We made our way into the wooded area of the preserves surrounding Smith Prairie and continued our discussion with direct quotes from the book.

The years have melted, softened, much that I once saw as black and white, morphing it into shades of gray. My good is Aldo Leopold’s good; an ethic of inclusion, promoting wholeness of nature and treating the land and the wild things that live on it as fellow citizens to be respected and nurtured.”

The Bluebird of Enlightenment, p. 142

We discussed the parallels between the discrimination against communities of color and between different species in the natural world. We have different plants labeled as ‘good,’ ‘bad,’ and ‘weeds,’ similar to how we have similar labels for people. Categorization is compulsive in humans, we like to have neat categories where everything has a place, and everything is in that place. When we are challenged to depart with the black and white and explore the gray area in between, we often end up in confusion and discourse. We as a community must become comfortable with this confusion and accept the world for what it is, a large gray area.

As we continued the group partook in the bountiful forage available in Smith Prairie. For some in the group, including myself, it was our first time trying wild cherries and gooseberries. I stood back and watched the group taste each of the fruits and couldn’t help but think of how Lanham and his family used their land. The Lanhams farmed, but they also foraged. His Mamatha’s front yard was a pharmacy filled with plants to cure any illness.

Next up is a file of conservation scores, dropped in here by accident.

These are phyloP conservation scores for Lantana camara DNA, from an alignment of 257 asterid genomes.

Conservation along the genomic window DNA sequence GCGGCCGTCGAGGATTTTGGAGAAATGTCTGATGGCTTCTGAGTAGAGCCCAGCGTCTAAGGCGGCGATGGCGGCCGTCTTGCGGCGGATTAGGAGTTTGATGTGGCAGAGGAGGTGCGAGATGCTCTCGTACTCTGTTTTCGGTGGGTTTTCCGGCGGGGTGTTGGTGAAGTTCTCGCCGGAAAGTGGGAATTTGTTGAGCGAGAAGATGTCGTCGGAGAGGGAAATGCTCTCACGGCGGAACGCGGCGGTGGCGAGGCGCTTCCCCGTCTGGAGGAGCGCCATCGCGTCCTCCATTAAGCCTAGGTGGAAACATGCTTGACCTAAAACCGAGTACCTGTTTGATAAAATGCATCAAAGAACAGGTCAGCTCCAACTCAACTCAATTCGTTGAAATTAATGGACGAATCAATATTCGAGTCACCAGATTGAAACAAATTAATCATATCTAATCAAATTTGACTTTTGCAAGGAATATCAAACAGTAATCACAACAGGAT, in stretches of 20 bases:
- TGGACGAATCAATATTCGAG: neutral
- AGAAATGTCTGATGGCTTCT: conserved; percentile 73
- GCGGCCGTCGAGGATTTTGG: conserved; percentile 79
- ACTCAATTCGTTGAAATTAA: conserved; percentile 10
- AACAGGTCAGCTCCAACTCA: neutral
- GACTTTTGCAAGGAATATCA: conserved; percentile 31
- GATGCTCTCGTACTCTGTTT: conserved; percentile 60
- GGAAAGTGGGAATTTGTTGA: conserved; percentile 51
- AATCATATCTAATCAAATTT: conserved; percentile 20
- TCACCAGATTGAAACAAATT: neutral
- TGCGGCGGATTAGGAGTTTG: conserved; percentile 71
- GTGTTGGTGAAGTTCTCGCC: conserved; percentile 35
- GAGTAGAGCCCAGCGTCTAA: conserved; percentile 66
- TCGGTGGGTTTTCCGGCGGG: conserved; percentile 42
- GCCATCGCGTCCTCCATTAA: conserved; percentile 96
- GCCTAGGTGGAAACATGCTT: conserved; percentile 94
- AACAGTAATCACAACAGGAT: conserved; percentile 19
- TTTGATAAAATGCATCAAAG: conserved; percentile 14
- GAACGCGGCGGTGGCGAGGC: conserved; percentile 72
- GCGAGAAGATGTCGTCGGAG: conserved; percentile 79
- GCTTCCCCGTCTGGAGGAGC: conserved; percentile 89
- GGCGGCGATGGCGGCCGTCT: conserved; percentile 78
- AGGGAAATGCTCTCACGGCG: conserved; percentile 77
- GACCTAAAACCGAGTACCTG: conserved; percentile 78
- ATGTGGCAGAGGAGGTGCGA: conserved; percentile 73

As the walk drew to a close, Anne Phillips, the Community Engagement Coordinator for the Tallgrass Prairie Center asked me what we can do ourselves to assist our communities. I explained that reading this book and having this discussion is a first step. As I mentioned at the top of this blog, dealing with the day to day prejudice is exhausting enough without having the responsibility of teaching others to empathize with their experiences. I encouraged the group to continue educating themselves, as they continue to recognize those biases the implicit become explicit and change can be made. Many members of the group expressed interest in continuing this activity with other books and sharing Lanham’s writing with other book groups. I recounted what Shelley Buffalo had told AmeriCorps members during a training call in the previous year, that when we enter communities to volunteer we cannot think of ourselves as saviors, but as guests. We may be helping the community, but in reality they allowed us to enter their space and learn from them. We cannot forget that as we continue to make our world more inclusive.